I still remember listening to Nirvana’s Nevermind all the way through the first time and wondering why there was all this empty dead air after “Something In The Way.” Then, after about 10 minutes of silence “Endless, Nameless” begins to play and it all makes sense. The song itself is an interesting one. It’s a very Sonic Youth inspired song with all the noise but, it also has this really cool vibe that acts as a precursor of sorts (all be it probably indirectly) for what would become the raw sound attached to In Utero. It’s also worth noting that this is the only other song on Nevermind credited to all three members of Nirvana, “Smells Like Teen Spirit” being the other.
While I was digging around the other day through Cave In live shows and assorted songs, I came across a cover that I totally forgot about. A few years back there was a tribute album dedicated to Nirvana’s Nevermind entitled, Whatever Nevermind. On it bands like Cave In, Young Widows, Touche Amore, Torche, and many others took on the songs from Nevermind. Cave In did “Breed” and knocked it out of the park. Everything about their version is top notch, especially Caleb’s bass tone. Holy crap is it good!
There is a debate that has been going on for quite some time about Nirvana. There are many out there that consider Nevermind to be the holy grail of their brief catalog. Then there are those who hold In Utero in higher regard. I tend to fall in the In Utero camp. Not to take anything away from Nevermind, In Utero is just the better album in regards to the production, and songwriting. Sure “Smells Like Teen Spirit,” “Come As You Are,” “Lithium” and “Drain You” are all good songs. Those songs while meaningful just don’t connect as much as the ones on In Utero. There is more desperation anguish, and suffering in the In Utero songs. The production of the vocals really show that as well. Steve Albini’s engineering skills trump Butch Vig any day. Not to take anything away from Butch, his work on Smashing Pumpkins Siamese Dream, and all the Garbage albums are great. Nirvana just needed someone like Steve Albini to really get at the raw nature of the songs. Songs like “Scentless Apprentice,” “Heart Shaped Box,” “Rape Me,” “Milk It” and “Radio Friendly Unit Shifter” have that hard edged roar to them and the way they were produced really captures that demand to be noticed. The softer side of the album with songs like “Dumb,” “Pennyroyal Tea” and “All Apologies” embrace the very delicate nature of the band. The only song to really capture that on Nevermind was “Something In The Way.” The drums thump in more of a way that captures the true essence of how Dave Grohl plays. The bass sound has more of a dirty yet balanced sound that attaches itself to the rhythm in a clearer way. The guitars have more edge to them. They cut through the songs with an abrasive razor sharp dynamic. Vocally you can hear all of Kurt’s pain in every syllable he sings. His screams reach new heights since Steve Albini refused to double track Kurt’s vocals. It’s quite noticeable at the end of “Rape Me.” There is something else that has always bothered me about Nevermind. The way Nevermind turned out sort of has a very controlled production and compressed radio-friendly mix.That is something that is not very flattering to a rock band like Nirvana.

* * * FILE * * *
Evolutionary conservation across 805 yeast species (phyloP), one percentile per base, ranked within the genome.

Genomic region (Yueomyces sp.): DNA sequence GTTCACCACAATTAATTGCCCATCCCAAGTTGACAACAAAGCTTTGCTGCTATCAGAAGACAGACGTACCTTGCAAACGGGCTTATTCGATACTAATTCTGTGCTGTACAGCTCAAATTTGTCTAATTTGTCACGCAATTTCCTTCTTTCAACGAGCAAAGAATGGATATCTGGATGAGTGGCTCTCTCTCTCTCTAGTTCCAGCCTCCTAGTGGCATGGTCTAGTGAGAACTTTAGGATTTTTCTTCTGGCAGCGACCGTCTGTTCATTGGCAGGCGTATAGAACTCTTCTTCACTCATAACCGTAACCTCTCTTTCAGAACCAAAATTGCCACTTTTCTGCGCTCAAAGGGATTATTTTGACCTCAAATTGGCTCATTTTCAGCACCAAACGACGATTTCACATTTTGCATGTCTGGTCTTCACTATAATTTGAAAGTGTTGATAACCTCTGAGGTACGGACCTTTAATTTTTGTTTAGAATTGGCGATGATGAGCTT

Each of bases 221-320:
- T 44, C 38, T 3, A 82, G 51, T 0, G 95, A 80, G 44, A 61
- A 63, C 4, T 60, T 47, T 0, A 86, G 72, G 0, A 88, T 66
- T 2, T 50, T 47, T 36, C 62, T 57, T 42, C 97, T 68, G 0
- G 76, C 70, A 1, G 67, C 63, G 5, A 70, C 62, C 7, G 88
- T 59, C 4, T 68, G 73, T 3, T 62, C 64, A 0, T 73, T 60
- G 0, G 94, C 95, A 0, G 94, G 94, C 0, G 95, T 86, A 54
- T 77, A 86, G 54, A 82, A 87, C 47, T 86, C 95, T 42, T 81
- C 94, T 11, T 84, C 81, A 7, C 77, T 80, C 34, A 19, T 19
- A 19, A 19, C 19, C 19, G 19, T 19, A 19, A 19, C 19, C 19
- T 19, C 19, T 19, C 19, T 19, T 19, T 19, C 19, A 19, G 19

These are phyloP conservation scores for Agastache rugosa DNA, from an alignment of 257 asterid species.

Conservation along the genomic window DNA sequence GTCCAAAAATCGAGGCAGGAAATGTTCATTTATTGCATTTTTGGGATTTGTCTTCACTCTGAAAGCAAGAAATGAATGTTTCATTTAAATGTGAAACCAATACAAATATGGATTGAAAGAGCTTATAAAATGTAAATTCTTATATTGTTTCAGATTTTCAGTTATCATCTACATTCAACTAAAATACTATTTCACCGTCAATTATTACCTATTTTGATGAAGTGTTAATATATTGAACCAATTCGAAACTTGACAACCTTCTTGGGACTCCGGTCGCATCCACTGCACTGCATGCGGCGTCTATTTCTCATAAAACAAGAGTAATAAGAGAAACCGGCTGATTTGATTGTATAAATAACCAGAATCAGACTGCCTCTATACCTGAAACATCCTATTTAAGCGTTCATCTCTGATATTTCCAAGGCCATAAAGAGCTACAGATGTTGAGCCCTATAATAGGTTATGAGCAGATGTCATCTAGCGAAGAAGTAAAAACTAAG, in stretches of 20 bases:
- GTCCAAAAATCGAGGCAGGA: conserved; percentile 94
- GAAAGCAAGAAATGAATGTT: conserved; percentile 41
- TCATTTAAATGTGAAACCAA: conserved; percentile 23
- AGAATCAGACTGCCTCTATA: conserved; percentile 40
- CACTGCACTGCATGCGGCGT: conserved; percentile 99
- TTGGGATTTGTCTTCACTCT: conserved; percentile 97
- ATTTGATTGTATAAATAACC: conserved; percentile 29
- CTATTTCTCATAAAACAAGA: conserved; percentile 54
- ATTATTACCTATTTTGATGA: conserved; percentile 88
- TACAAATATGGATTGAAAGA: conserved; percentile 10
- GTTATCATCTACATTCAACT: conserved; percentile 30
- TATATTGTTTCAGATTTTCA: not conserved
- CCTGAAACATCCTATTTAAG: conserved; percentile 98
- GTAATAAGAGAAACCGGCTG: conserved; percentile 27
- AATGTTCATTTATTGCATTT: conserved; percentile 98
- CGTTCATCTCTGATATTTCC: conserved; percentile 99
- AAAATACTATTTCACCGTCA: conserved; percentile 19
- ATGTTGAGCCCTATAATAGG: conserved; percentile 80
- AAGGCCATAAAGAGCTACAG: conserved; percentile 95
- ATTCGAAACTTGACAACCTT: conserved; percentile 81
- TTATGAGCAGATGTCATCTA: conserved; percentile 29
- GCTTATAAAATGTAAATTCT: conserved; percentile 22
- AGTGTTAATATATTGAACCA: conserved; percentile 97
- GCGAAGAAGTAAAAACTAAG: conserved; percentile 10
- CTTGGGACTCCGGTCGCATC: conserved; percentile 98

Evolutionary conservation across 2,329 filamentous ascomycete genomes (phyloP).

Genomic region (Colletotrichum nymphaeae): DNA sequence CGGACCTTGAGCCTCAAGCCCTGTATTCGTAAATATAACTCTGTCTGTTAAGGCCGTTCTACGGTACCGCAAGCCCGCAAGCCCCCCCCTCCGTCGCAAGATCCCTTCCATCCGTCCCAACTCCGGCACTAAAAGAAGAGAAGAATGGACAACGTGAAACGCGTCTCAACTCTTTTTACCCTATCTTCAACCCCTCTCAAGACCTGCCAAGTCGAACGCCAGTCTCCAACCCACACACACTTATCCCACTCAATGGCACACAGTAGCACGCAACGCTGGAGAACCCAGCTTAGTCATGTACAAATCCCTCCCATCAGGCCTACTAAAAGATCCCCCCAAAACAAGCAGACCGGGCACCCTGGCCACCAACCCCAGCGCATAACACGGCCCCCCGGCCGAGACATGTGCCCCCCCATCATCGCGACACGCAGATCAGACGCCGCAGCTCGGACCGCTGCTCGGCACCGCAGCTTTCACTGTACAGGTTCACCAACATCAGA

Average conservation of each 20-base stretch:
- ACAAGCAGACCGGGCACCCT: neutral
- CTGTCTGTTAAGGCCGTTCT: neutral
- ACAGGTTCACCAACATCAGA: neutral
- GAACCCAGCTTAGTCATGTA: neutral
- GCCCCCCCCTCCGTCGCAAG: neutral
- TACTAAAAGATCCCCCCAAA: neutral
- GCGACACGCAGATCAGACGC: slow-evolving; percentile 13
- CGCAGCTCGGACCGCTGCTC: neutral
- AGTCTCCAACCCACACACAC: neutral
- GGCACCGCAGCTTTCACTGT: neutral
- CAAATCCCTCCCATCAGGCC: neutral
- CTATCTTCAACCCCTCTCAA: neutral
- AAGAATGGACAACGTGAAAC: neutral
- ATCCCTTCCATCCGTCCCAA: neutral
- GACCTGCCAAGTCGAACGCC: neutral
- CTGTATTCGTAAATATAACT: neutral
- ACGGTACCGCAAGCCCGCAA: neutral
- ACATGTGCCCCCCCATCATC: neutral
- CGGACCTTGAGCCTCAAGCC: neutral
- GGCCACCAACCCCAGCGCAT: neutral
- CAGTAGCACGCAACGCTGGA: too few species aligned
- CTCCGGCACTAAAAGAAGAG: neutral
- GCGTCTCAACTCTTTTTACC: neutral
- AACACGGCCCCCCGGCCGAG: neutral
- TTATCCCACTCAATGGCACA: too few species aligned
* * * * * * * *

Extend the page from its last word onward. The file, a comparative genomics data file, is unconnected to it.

Granted this is all just my opinion, but I think this makes for a good debate. Sure we will never know what the next step for Nirvana would be. Though the indication of “You Know You’re Right” which was done by Adam Kasper shows that they were continuing in the direction that Steve Albini steered them in.